Help someone get ahead of a potential shortage by gifting seeds now.

Christmas snuck up on me this year, so you’ll have to be quicker than usual about acting on these suggestions and getting gifts for the gardener in your life.

If you order something from a catalog company, even a Maine catalog, it won’t arrive in time for the holiday. That means you are going to have to shop – maybe with curbside pickup – from a physical, local store. For gardeners, a nursery or garden center is probably the best choice. So much the better – the people at those businesses know plants and what is needed to grow them, plus the money stays in Maine.

Here’s an idea: Look back to last spring when the lockdown started, and Mainers who had not gardened for years (if they ever had) took an interest in beautifying their yards and perhaps producing some food. “Everyone wanted to garden, and all the seeds were sold out,” Melissa Higgins of Sprague’s Nursery and Garden Center in Bangor recalled.

As a result, Sprague’s already has seeds in stock for planting next spring – which they usually don’t do this early. She thinks they would make an excellent gift, or at the least, stocking stuffers.

Jeff O’Donal of O’Donal’s Nursery in Gorham is taking that idea a step further at McSherry’s Nursery in Center Conway, New Hampshire, which he bought about a year ago. The nursery is selling starter flats with 32 cells with potting soil and seeds ready to start growing later this winter (indoors under grow lights) or early in the spring, depending on what is planted. The flat could be filled with all one type of plant, like lettuce or tomatoes, O’Donal said, or a mix. He even suggested sunflowers.

Kelly Tarbox of Springvale Nursery has a similar idea. Many people last spring were building raised beds and needed topsoil or compost to create them. The high demand often meant a long wait to get deliveries. “If you give them a gift certificate for compost or loam, they will be at the head of the line for delivery next spring,” she said.

What home gardener wouldn’t like a bit of customized knowledge from an expert actually visiting their garden? Tom Estabrook of Estabrook’s in Yarmouth, Hannah Ward of Roosevelt Trail Garden Center in Windham and O’Donal all suggested gift certificates for a professional to go to the recepient’s home and offer ideas for improving their garden. Depending on how much the gift giver is willing to spend, a consultation gift certificate can be expanded to include plants and actual physical work.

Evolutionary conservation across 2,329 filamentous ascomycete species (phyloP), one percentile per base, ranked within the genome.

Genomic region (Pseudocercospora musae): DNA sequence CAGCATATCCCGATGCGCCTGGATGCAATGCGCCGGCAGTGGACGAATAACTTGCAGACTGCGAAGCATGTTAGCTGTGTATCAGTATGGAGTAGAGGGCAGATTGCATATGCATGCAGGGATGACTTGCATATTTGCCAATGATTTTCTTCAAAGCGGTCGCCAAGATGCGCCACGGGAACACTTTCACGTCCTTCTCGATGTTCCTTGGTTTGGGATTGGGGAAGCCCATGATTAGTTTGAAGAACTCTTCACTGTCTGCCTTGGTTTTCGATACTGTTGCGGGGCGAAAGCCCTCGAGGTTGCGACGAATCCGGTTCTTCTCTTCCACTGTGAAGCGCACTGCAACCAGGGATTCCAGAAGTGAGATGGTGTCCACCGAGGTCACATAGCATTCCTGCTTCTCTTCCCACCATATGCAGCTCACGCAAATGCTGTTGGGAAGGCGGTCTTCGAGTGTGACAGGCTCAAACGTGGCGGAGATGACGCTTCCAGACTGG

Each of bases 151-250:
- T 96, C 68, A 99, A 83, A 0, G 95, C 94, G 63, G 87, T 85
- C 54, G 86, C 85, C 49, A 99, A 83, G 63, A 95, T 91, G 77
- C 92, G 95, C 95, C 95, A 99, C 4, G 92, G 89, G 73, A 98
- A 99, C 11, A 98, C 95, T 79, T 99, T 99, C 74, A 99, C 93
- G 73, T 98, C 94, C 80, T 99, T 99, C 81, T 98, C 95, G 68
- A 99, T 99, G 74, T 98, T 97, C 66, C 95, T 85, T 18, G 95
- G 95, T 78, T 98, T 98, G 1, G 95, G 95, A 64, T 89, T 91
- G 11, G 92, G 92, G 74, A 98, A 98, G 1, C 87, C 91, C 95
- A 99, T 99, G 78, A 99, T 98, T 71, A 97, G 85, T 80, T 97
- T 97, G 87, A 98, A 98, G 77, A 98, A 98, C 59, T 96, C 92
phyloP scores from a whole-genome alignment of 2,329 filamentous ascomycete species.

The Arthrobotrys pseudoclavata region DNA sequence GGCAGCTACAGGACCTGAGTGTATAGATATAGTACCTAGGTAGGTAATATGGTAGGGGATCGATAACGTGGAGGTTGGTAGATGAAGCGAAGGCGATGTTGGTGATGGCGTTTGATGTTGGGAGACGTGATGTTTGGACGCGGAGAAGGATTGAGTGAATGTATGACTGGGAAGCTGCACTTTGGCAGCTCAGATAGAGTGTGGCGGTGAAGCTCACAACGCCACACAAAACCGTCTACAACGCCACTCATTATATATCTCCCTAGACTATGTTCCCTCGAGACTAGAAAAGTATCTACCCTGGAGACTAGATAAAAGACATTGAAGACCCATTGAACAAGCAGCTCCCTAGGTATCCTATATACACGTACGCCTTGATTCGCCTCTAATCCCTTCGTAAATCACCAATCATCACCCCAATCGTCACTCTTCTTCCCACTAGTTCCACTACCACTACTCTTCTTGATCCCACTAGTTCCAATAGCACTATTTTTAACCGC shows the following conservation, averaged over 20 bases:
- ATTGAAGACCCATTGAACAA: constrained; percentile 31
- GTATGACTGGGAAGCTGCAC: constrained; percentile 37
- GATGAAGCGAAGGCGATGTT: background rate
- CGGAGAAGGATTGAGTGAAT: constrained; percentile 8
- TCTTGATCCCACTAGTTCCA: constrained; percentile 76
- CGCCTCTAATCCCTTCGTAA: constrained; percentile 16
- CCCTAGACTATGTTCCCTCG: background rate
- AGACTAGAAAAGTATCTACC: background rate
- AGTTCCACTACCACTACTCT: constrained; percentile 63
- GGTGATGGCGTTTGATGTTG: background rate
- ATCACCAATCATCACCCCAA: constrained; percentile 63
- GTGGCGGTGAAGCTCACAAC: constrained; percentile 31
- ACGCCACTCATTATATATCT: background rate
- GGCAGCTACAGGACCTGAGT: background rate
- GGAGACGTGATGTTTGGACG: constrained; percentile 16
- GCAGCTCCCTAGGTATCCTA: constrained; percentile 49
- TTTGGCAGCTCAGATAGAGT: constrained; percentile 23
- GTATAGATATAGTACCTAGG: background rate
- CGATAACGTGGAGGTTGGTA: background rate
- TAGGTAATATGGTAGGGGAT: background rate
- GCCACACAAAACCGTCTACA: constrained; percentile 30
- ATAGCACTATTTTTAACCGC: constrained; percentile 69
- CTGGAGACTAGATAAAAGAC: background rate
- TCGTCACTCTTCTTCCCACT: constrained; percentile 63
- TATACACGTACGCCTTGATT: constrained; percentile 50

Everyone I spoke with for this column recommended gift certificates of any kind. The downside is that there will be no beautifully wrapped box to open. But there’s a workaround: You can order gift certificates online with no contact at all, print them out and wrap them yourself. With a gift certificate, recipients choose for themselves what they want and, as an extra benefit, you’ll be giving a locally owned businesses a bit of cash to get through the slowest part of the year – well before the spring planting rush.

Terry Skillin of Skillins Greenhouse suggested house plants. Amaryllis bulbs are always popular, and easy to get to bloom the first year. But any kind of houseplant could be a welcome addition.

Skillin and O’Donal both suggested Felco pruners as the perfect gift because they have stood the test of time. “People won’t spend the amount of money for the Felcos on themselves unless they are professionals in the industry,” O’Donal said, “but they will really appreciate them as a gift.”

Skillin said a number of tools make good gifts, including spading forks, which make turning the soil easier. Estabrook suggested gardening gloves, which many people need and don’t think to get for themselves.

And then there are things that aren’t really about gardening but are related to gardens. Skillin suggested a fire pit, which lets homeowners enjoy the outdoors on summer evenings. Higgins said that Sprague’s has been doing a lot of business in birding supplies, birdbaths, feeders and seed for bird feeders. Ward, like Skillin, said interest in houseplants at Roosevelt Trail is high.

And although it won’t last more than a couple of weeks, Estabrook said people always appreciate floral arrangements, never more so than in the dead of winter.

The most important thing is to buy a gift that tells the people you love how you feel about them.

If that feeling is related to gardening, so much the better.

Tom Atwell is a freelance writer gardening in Cape Elizabeth. He can be contacted at: [email protected]

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